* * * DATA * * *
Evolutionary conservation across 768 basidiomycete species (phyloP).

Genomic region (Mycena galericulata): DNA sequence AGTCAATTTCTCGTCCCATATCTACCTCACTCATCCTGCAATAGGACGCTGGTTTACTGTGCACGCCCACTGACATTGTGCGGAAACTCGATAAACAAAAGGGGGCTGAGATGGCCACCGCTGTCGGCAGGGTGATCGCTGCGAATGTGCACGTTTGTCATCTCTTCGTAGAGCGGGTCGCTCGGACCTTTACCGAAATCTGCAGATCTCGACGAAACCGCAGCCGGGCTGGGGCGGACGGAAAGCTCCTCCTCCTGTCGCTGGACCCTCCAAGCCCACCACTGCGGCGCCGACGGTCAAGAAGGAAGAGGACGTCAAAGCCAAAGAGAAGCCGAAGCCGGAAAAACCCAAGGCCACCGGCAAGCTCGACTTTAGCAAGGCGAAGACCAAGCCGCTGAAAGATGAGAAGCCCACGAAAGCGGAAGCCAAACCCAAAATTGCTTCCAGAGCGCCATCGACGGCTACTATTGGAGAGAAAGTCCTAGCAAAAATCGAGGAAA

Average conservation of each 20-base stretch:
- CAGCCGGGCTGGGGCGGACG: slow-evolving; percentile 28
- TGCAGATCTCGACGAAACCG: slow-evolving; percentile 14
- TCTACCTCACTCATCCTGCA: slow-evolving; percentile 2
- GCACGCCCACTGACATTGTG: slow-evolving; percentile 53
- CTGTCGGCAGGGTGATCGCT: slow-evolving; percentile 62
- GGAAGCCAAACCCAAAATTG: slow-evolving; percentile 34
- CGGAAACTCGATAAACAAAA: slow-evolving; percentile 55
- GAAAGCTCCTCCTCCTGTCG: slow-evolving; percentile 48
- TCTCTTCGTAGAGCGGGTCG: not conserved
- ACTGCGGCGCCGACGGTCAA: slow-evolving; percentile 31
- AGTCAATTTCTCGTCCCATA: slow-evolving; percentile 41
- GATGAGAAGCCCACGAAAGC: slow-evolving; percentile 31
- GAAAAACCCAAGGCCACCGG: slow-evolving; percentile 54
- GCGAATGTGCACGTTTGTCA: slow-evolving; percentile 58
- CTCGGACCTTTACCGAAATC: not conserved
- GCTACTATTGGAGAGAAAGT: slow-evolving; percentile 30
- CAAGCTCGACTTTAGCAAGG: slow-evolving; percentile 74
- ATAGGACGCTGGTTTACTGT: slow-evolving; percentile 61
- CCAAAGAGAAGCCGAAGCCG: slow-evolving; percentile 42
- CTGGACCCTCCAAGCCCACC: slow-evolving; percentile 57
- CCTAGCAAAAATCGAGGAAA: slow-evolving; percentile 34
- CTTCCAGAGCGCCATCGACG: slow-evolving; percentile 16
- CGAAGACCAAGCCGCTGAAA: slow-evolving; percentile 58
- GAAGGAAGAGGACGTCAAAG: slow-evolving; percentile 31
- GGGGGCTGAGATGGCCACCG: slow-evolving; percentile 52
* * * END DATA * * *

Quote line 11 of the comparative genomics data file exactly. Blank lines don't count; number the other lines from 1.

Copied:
- GAAAGCTCCTCCTCCTGTCG: slow-evolving; percentile 48